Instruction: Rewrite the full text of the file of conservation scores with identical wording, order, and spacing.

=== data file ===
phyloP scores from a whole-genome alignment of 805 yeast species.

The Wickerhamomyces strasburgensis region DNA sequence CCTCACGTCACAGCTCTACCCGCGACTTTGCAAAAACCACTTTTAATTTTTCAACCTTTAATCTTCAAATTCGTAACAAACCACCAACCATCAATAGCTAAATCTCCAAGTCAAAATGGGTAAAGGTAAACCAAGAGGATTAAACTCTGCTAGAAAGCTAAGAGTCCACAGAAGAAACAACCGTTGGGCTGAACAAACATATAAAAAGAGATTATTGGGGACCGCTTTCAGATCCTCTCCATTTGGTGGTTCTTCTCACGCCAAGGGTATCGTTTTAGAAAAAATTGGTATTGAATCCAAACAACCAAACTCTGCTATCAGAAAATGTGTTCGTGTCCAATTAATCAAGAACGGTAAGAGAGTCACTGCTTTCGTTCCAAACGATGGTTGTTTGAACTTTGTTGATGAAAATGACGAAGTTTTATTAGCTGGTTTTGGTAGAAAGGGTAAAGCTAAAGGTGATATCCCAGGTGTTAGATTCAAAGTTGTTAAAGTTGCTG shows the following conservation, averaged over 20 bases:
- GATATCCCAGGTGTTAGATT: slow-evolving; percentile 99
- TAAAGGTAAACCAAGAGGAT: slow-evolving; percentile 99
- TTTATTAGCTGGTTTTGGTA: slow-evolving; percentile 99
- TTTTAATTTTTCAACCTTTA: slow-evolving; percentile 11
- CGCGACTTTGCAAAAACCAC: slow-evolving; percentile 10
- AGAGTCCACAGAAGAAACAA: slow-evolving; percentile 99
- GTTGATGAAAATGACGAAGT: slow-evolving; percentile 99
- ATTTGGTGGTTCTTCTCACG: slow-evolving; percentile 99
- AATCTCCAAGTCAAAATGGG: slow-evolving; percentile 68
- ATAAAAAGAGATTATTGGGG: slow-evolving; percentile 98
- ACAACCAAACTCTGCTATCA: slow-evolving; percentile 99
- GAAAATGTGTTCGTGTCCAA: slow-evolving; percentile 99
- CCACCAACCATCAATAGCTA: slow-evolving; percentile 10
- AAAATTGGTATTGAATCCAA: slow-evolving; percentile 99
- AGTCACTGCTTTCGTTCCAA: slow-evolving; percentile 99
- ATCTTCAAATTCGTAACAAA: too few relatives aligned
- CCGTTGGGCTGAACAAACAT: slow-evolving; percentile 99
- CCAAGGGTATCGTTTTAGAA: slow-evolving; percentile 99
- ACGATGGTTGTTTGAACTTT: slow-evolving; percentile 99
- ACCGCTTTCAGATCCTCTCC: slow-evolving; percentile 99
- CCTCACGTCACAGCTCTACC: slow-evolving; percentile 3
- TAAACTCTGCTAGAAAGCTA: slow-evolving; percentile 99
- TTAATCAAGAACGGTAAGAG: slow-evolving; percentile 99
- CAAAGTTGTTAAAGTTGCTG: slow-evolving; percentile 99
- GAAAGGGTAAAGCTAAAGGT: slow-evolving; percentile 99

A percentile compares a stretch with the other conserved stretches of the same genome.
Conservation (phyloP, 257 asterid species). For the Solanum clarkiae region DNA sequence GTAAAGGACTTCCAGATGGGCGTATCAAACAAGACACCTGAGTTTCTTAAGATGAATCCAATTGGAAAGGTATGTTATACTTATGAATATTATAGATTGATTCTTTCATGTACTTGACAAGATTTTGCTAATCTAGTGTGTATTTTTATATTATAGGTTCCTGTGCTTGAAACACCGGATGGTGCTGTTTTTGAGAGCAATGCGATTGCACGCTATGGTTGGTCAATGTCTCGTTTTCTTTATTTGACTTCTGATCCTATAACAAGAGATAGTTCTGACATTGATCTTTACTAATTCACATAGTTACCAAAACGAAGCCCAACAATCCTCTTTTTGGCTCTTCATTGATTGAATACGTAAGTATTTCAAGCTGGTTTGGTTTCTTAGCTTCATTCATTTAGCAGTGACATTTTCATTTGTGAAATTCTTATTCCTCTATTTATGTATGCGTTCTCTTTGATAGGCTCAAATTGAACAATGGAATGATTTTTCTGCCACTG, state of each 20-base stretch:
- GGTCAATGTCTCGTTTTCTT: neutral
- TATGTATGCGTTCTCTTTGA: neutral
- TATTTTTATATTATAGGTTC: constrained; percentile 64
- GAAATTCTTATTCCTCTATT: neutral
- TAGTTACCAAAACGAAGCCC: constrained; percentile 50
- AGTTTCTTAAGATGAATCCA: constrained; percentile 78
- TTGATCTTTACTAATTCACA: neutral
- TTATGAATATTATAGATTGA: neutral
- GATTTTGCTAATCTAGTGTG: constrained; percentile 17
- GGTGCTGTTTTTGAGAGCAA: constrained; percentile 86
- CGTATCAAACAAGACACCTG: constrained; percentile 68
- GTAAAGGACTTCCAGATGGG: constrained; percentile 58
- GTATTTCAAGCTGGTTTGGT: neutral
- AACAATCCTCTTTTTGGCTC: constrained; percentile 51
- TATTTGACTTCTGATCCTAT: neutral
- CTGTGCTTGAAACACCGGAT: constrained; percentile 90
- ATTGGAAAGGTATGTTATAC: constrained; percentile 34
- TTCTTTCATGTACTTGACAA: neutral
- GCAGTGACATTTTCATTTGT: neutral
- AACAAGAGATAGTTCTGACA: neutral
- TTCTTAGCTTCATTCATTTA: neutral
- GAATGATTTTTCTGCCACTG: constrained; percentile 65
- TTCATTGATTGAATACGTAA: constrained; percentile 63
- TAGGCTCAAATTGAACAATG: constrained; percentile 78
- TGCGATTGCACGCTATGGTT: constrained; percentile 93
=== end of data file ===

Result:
phyloP scores from a whole-genome alignment of 805 yeast species.

The Wickerhamomyces strasburgensis region DNA sequence CCTCACGTCACAGCTCTACCCGCGACTTTGCAAAAACCACTTTTAATTTTTCAACCTTTAATCTTCAAATTCGTAACAAACCACCAACCATCAATAGCTAAATCTCCAAGTCAAAATGGGTAAAGGTAAACCAAGAGGATTAAACTCTGCTAGAAAGCTAAGAGTCCACAGAAGAAACAACCGTTGGGCTGAACAAACATATAAAAAGAGATTATTGGGGACCGCTTTCAGATCCTCTCCATTTGGTGGTTCTTCTCACGCCAAGGGTATCGTTTTAGAAAAAATTGGTATTGAATCCAAACAACCAAACTCTGCTATCAGAAAATGTGTTCGTGTCCAATTAATCAAGAACGGTAAGAGAGTCACTGCTTTCGTTCCAAACGATGGTTGTTTGAACTTTGTTGATGAAAATGACGAAGTTTTATTAGCTGGTTTTGGTAGAAAGGGTAAAGCTAAAGGTGATATCCCAGGTGTTAGATTCAAAGTTGTTAAAGTTGCTG shows the following conservation, averaged over 20 bases:
- GATATCCCAGGTGTTAGATT: slow-evolving; percentile 99
- TAAAGGTAAACCAAGAGGAT: slow-evolving; percentile 99
- TTTATTAGCTGGTTTTGGTA: slow-evolving; percentile 99
- TTTTAATTTTTCAACCTTTA: slow-evolving; percentile 11
- CGCGACTTTGCAAAAACCAC: slow-evolving; percentile 10
- AGAGTCCACAGAAGAAACAA: slow-evolving; percentile 99
- GTTGATGAAAATGACGAAGT: slow-evolving; percentile 99
- ATTTGGTGGTTCTTCTCACG: slow-evolving; percentile 99
- AATCTCCAAGTCAAAATGGG: slow-evolving; percentile 68
- ATAAAAAGAGATTATTGGGG: slow-evolving; percentile 98
- ACAACCAAACTCTGCTATCA: slow-evolving; percentile 99
- GAAAATGTGTTCGTGTCCAA: slow-evolving; percentile 99
- CCACCAACCATCAATAGCTA: slow-evolving; percentile 10
- AAAATTGGTATTGAATCCAA: slow-evolving; percentile 99
- AGTCACTGCTTTCGTTCCAA: slow-evolving; percentile 99
- ATCTTCAAATTCGTAACAAA: too few relatives aligned
- CCGTTGGGCTGAACAAACAT: slow-evolving; percentile 99
- CCAAGGGTATCGTTTTAGAA: slow-evolving; percentile 99
- ACGATGGTTGTTTGAACTTT: slow-evolving; percentile 99
- ACCGCTTTCAGATCCTCTCC: slow-evolving; percentile 99
- CCTCACGTCACAGCTCTACC: slow-evolving; percentile 3
- TAAACTCTGCTAGAAAGCTA: slow-evolving; percentile 99
- TTAATCAAGAACGGTAAGAG: slow-evolving; percentile 99
- CAAAGTTGTTAAAGTTGCTG: slow-evolving; percentile 99
- GAAAGGGTAAAGCTAAAGGT: slow-evolving; percentile 99

A percentile compares a stretch with the other conserved stretches of the same genome.
Conservation (phyloP, 257 asterid species). For the Solanum clarkiae region DNA sequence GTAAAGGACTTCCAGATGGGCGTATCAAACAAGACACCTGAGTTTCTTAAGATGAATCCAATTGGAAAGGTATGTTATACTTATGAATATTATAGATTGATTCTTTCATGTACTTGACAAGATTTTGCTAATCTAGTGTGTATTTTTATATTATAGGTTCCTGTGCTTGAAACACCGGATGGTGCTGTTTTTGAGAGCAATGCGATTGCACGCTATGGTTGGTCAATGTCTCGTTTTCTTTATTTGACTTCTGATCCTATAACAAGAGATAGTTCTGACATTGATCTTTACTAATTCACATAGTTACCAAAACGAAGCCCAACAATCCTCTTTTTGGCTCTTCATTGATTGAATACGTAAGTATTTCAAGCTGGTTTGGTTTCTTAGCTTCATTCATTTAGCAGTGACATTTTCATTTGTGAAATTCTTATTCCTCTATTTATGTATGCGTTCTCTTTGATAGGCTCAAATTGAACAATGGAATGATTTTTCTGCCACTG, state of each 20-base stretch:
- GGTCAATGTCTCGTTTTCTT: neutral
- TATGTATGCGTTCTCTTTGA: neutral
- TATTTTTATATTATAGGTTC: constrained; percentile 64
- GAAATTCTTATTCCTCTATT: neutral
- TAGTTACCAAAACGAAGCCC: constrained; percentile 50
- AGTTTCTTAAGATGAATCCA: constrained; percentile 78
- TTGATCTTTACTAATTCACA: neutral
- TTATGAATATTATAGATTGA: neutral
- GATTTTGCTAATCTAGTGTG: constrained; percentile 17
- GGTGCTGTTTTTGAGAGCAA: constrained; percentile 86
- CGTATCAAACAAGACACCTG: constrained; percentile 68
- GTAAAGGACTTCCAGATGGG: constrained; percentile 58
- GTATTTCAAGCTGGTTTGGT: neutral
- AACAATCCTCTTTTTGGCTC: constrained; percentile 51
- TATTTGACTTCTGATCCTAT: neutral
- CTGTGCTTGAAACACCGGAT: constrained; percentile 90
- ATTGGAAAGGTATGTTATAC: constrained; percentile 34
- TTCTTTCATGTACTTGACAA: neutral
- GCAGTGACATTTTCATTTGT: neutral
- AACAAGAGATAGTTCTGACA: neutral
- TTCTTAGCTTCATTCATTTA: neutral
- GAATGATTTTTCTGCCACTG: constrained; percentile 65
- TTCATTGATTGAATACGTAA: constrained; percentile 63
- TAGGCTCAAATTGAACAATG: constrained; percentile 78
- TGCGATTGCACGCTATGGTT: constrained; percentile 93